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Webster Ghana Makes Strategic Move to Enhance the Student Experience

By Charles McKinney, MA ’14

Webster University’s first international campus in Africa has reached a milestone in its brief history. Now in its third year of operation, Webster Ghana has made strides in magnifying its appeal not only to its current student body, but also to potential students both near and far. Last summer, the campus relocated to a business and residential part of Greater Accra, known as East Legon, to boost its competitive edge as a unique and diverse university with much to offer. Students, faculty, and staff celebrated the new locale’s groundbreaking with a special ribbon-cutting ceremony in October 2016. Peter Maher, Associate Vice President of International Campuses & Initiatives, visited the campus to endorse the memorable event.

The Transition from Good to Great

Webster Ghana’s original location, which opened its doors to the Ghana community in 2013, was situated in a part of Accra that did not embody an enriching university student experience. It was located near the American Embassy and was not favorable for Webster’s degree-seeking students. Thus, preparations to move the campus to a more feasible environment ensued. East Legon, where the campus now sits, is a booming part of Ghana’s urban capital of 2.3 million people.

“It’s located in a university hub,” said media communications specialist Sadat Laminu. “We have six other universities located within the same enclave. It’s in a special neighborhood in Ghana.”

Students have access to shops, banks, supermarkets, and other educational institutions in the vicinity, which can further enrich their college and/or graduate school experience.

“The campus is very much in the heart of East Legon, surrounded by several other academic institutions,” Maher mentioned. “As a place to both study and live, I think the students benefit from going to that location.”

Samuel Korley, a 2016 MBA graduate (with an emphasis in finance) who started his own business locally, can attest to the advantage the new campus provides to students. “The new campus is a world-class campus that has the library, admin building, and [student] hostels all in the same vicinity. It’s really strategically positioned.”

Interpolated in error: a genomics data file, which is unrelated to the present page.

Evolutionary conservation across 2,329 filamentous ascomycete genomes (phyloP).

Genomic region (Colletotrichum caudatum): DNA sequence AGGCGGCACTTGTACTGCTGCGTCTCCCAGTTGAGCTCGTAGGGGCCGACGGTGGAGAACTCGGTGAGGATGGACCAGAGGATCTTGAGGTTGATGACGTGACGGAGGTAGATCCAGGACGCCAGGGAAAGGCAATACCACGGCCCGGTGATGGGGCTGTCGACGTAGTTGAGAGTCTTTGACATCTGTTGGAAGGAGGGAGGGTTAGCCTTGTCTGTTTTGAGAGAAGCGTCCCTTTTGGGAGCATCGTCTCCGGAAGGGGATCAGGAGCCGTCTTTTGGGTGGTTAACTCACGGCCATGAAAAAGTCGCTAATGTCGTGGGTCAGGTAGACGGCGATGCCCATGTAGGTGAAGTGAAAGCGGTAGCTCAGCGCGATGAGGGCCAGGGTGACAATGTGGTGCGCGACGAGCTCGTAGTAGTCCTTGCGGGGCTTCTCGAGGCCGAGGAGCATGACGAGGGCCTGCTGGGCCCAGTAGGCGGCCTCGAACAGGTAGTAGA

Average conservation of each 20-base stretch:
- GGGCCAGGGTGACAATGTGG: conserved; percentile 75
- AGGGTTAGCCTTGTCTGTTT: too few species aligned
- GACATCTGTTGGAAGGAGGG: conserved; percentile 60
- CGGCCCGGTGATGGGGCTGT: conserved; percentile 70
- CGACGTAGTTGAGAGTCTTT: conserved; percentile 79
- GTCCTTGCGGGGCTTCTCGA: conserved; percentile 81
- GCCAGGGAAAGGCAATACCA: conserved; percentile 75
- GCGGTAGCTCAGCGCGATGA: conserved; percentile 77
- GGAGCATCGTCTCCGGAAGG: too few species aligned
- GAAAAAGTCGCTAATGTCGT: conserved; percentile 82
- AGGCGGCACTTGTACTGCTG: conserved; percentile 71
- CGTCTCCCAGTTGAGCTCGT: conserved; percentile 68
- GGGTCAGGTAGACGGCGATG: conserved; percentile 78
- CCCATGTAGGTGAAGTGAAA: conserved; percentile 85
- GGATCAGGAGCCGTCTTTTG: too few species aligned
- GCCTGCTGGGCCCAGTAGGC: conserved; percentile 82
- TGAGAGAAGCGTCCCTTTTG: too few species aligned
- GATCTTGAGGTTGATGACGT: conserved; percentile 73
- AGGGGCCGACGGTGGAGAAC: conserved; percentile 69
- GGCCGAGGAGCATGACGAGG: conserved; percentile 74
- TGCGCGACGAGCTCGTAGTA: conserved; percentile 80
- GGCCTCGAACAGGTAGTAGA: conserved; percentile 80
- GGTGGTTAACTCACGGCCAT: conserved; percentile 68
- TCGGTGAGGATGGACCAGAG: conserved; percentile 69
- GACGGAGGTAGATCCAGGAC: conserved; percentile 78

Webster Ghana employs some faculty members from the University of Ghana, an institution that boasts around 40,000 students. The new location makes commuting to campus convenient for them, as well as for commuter students, many of whom are graduate students who work full-time. For a more traditional college experience, students can choose to live in on-campus housing, fixed within the gated premises of the neighboring structures: an administrative building and an academic one.

“The campus is very much in the heart of East Legon, surrounded by several other academic institutions,” Maher mentioned. “As a place to both study and live, I think the students benefit from going to that location.”

“It’s a very, very well-developed building with modern classrooms and facilities, and I think it is very valuable to the students,” explained Maher in regard to its aesthetic charm.

Campus director Christa Sanders is proud of this accomplishment in Webster Ghana’s growth and believes that this positive change will result in an increased interest and participation in the programs and activities offered there. The campus now has a computer science major for the undergraduate program in addition to its management, media communications and international relations majors. Furthermore, psychology and finance will be introduced in the upcoming academic year. New graduate programs are also being considered in addition to the MBA and MA in international relations programs.

“I believe that in the future we will see additional graduate programs added,” said Sanders. “Currently we are considering bringing cybersecurity, as the banking and finance industry, as well as the government, will particularly find this program attractive."